i'm planning to put kitchen herbs in the window just as soon as i find pots that fit the sill. my mom planted strawberries and corn but the local wildlife ate her crops. hoping to get some mint from her garden to add to my window sill garden

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#29 StephanieL

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Posted 17 July 2012 - 03:09 PM

Our squash plants look pretty bad. Practically overnight the stalks and the leaves went from looking good to completely droopy. I've been trying hard to keep them watered without overwatering. Unfortunately, I'm just the substitute gardener while N is away so I don't really know what I'm doing.

Everything else looks good, though. The calendula is now blooming.

"Socialism never took root in America because the poor see themselves not as an exploited proletariat but as temporarily embarrassed millionaires." --John Steinbeck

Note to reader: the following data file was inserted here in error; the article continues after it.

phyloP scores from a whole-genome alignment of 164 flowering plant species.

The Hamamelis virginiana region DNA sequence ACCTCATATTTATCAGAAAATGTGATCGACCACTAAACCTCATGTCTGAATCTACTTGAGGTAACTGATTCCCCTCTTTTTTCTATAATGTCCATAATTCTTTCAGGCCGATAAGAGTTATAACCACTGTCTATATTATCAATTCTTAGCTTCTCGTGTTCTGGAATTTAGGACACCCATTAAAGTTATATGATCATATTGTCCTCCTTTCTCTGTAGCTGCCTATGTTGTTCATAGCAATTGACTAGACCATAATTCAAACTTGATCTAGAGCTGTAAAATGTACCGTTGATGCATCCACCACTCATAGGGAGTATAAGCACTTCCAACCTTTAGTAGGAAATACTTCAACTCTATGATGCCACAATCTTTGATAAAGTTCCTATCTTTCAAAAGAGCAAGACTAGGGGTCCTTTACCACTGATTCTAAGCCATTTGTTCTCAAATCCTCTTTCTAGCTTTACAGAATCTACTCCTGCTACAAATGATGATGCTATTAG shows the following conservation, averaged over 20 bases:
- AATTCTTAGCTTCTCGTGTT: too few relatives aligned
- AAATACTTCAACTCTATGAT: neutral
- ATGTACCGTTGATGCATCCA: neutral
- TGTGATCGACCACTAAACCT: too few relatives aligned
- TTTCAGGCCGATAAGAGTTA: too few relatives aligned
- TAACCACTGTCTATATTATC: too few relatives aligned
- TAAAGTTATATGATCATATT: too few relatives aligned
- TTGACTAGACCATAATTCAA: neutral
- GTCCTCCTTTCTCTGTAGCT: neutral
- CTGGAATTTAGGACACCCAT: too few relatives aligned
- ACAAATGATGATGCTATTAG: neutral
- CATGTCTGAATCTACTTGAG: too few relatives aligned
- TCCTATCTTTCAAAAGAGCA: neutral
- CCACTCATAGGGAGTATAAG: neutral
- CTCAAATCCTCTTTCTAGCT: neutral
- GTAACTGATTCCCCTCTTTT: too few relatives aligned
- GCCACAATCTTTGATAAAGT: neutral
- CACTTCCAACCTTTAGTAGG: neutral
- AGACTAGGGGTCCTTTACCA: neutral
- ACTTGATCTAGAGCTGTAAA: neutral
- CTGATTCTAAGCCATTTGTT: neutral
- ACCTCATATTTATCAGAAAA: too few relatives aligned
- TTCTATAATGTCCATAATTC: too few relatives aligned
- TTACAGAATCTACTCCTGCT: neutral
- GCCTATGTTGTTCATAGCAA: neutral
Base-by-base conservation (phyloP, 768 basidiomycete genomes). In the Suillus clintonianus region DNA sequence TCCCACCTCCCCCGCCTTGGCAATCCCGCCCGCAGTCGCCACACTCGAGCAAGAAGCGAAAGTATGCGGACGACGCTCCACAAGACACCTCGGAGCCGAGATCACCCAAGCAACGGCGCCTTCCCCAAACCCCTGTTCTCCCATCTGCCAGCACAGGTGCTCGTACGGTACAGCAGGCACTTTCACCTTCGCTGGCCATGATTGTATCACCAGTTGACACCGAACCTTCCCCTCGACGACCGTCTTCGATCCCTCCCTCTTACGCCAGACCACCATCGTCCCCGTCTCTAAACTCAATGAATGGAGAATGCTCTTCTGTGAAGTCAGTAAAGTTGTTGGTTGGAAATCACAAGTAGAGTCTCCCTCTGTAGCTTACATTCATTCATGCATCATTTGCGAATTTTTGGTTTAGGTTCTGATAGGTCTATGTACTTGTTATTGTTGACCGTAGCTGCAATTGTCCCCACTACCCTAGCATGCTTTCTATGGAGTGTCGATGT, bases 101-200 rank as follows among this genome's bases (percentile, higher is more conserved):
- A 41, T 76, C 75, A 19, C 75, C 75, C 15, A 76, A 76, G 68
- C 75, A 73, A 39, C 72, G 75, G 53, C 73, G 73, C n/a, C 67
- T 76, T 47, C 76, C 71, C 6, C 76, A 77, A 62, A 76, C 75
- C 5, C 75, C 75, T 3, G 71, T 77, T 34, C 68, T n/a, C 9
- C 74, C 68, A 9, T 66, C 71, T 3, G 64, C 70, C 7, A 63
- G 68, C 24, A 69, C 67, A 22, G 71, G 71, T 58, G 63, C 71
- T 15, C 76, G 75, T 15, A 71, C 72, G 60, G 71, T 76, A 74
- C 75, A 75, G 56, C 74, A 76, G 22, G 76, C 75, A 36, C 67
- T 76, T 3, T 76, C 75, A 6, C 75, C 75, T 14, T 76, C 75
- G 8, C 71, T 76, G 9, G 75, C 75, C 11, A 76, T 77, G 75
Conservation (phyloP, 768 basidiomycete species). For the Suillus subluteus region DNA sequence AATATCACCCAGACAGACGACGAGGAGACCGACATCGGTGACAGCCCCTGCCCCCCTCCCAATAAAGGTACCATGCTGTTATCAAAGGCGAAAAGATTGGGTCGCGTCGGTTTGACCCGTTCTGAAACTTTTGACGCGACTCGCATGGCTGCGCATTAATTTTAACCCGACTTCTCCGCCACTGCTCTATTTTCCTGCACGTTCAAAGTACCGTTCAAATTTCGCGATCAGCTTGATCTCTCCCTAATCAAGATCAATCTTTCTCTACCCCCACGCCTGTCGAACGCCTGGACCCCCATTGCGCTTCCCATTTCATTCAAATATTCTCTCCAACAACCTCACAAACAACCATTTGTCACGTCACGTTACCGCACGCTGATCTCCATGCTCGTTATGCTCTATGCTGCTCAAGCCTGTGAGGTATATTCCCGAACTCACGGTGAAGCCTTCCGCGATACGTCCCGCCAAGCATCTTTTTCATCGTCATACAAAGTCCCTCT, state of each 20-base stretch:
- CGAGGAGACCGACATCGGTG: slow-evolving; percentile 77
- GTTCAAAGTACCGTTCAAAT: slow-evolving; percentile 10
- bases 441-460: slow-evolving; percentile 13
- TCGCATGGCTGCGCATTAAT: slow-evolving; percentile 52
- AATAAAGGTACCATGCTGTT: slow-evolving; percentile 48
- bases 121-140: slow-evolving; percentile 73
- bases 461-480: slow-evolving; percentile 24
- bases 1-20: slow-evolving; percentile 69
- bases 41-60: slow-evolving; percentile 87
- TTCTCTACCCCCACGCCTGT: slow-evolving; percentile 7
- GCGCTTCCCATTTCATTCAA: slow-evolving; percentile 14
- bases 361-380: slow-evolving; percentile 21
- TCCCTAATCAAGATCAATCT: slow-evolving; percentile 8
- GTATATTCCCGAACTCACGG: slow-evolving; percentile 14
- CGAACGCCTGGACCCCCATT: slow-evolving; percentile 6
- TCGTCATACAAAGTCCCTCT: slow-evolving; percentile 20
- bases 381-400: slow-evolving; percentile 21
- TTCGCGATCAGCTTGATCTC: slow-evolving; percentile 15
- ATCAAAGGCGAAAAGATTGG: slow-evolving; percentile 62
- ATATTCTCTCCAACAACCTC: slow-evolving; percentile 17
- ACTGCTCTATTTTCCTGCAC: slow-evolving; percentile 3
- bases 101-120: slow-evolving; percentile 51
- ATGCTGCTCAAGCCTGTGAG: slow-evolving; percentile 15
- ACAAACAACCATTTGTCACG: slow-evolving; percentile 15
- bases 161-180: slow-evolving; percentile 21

"Insanity runs in my family.  It practically gallops."--Arsenic and Old Lace

 


#30 mongo_jones

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Posted 17 July 2012 - 03:34 PM

leaving for l.a tomorrow. alas, because of global warming a large number of big heirlooms (purple cherokee, paul robeson, italian heirloom) look poised to be ripe for the picking a few days after that. i am seriously considering picking them before leaving for the airport tomorrow and taking them with me. they're almost ready and can finish ripening off the vine. what's the tsa's position on large tomatoes in carry-on baggage?

my annoying opinions: whisky, food and occasional cultural commentary

 

current restaurant review: house of curry (sri lankan in rosemount, mn)

 

current whisky review: glen ord 28

 

current recipe: white bean curry with green peppers

 

 

facts are meaningless. you could use facts to prove anything that's even remotely true!
~homer simpson